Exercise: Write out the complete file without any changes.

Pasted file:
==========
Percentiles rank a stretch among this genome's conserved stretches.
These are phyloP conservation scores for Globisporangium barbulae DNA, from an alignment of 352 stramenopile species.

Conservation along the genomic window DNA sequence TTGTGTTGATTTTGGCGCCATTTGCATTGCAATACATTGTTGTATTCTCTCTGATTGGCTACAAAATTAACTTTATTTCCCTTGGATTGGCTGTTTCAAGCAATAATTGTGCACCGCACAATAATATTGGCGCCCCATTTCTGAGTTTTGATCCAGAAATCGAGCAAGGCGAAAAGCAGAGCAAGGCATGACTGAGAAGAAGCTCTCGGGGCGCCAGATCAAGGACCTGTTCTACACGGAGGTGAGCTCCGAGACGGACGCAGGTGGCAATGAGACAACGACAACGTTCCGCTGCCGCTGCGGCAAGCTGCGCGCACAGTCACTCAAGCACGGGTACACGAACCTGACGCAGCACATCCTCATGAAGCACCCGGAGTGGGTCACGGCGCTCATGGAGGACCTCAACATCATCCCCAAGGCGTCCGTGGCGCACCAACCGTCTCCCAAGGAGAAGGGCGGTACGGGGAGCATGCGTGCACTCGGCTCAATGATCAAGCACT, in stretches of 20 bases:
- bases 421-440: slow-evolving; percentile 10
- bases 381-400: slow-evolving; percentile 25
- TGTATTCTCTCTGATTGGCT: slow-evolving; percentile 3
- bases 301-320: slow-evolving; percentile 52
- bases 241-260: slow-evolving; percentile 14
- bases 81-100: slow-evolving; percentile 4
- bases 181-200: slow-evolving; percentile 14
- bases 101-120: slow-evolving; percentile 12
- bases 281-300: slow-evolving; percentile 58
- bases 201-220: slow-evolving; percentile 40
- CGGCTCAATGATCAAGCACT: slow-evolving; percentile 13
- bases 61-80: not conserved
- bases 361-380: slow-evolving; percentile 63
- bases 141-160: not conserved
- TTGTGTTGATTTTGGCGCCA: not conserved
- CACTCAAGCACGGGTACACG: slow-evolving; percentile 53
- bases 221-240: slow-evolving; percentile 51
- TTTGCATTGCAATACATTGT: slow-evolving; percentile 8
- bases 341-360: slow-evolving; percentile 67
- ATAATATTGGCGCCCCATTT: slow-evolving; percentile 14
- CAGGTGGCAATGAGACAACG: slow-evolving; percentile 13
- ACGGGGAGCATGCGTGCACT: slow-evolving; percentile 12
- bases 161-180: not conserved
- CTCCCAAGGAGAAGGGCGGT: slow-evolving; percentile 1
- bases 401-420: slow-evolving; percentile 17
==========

Percentiles rank a stretch among this genome's conserved stretches.
These are phyloP conservation scores for Globisporangium barbulae DNA, from an alignment of 352 stramenopile species.

Conservation along the genomic window DNA sequence TTGTGTTGATTTTGGCGCCATTTGCATTGCAATACATTGTTGTATTCTCTCTGATTGGCTACAAAATTAACTTTATTTCCCTTGGATTGGCTGTTTCAAGCAATAATTGTGCACCGCACAATAATATTGGCGCCCCATTTCTGAGTTTTGATCCAGAAATCGAGCAAGGCGAAAAGCAGAGCAAGGCATGACTGAGAAGAAGCTCTCGGGGCGCCAGATCAAGGACCTGTTCTACACGGAGGTGAGCTCCGAGACGGACGCAGGTGGCAATGAGACAACGACAACGTTCCGCTGCCGCTGCGGCAAGCTGCGCGCACAGTCACTCAAGCACGGGTACACGAACCTGACGCAGCACATCCTCATGAAGCACCCGGAGTGGGTCACGGCGCTCATGGAGGACCTCAACATCATCCCCAAGGCGTCCGTGGCGCACCAACCGTCTCCCAAGGAGAAGGGCGGTACGGGGAGCATGCGTGCACTCGGCTCAATGATCAAGCACT, in stretches of 20 bases:
- bases 421-440: slow-evolving; percentile 10
- bases 381-400: slow-evolving; percentile 25
- TGTATTCTCTCTGATTGGCT: slow-evolving; percentile 3
- bases 301-320: slow-evolving; percentile 52
- bases 241-260: slow-evolving; percentile 14
- bases 81-100: slow-evolving; percentile 4
- bases 181-200: slow-evolving; percentile 14
- bases 101-120: slow-evolving; percentile 12
- bases 281-300: slow-evolving; percentile 58
- bases 201-220: slow-evolving; percentile 40
- CGGCTCAATGATCAAGCACT: slow-evolving; percentile 13
- bases 61-80: not conserved
- bases 361-380: slow-evolving; percentile 63
- bases 141-160: not conserved
- TTGTGTTGATTTTGGCGCCA: not conserved
- CACTCAAGCACGGGTACACG: slow-evolving; percentile 53
- bases 221-240: slow-evolving; percentile 51
- TTTGCATTGCAATACATTGT: slow-evolving; percentile 8
- bases 341-360: slow-evolving; percentile 67
- ATAATATTGGCGCCCCATTT: slow-evolving; percentile 14
- CAGGTGGCAATGAGACAACG: slow-evolving; percentile 13
- ACGGGGAGCATGCGTGCACT: slow-evolving; percentile 12
- bases 161-180: not conserved
- CTCCCAAGGAGAAGGGCGGT: slow-evolving; percentile 1
- bases 401-420: slow-evolving; percentile 17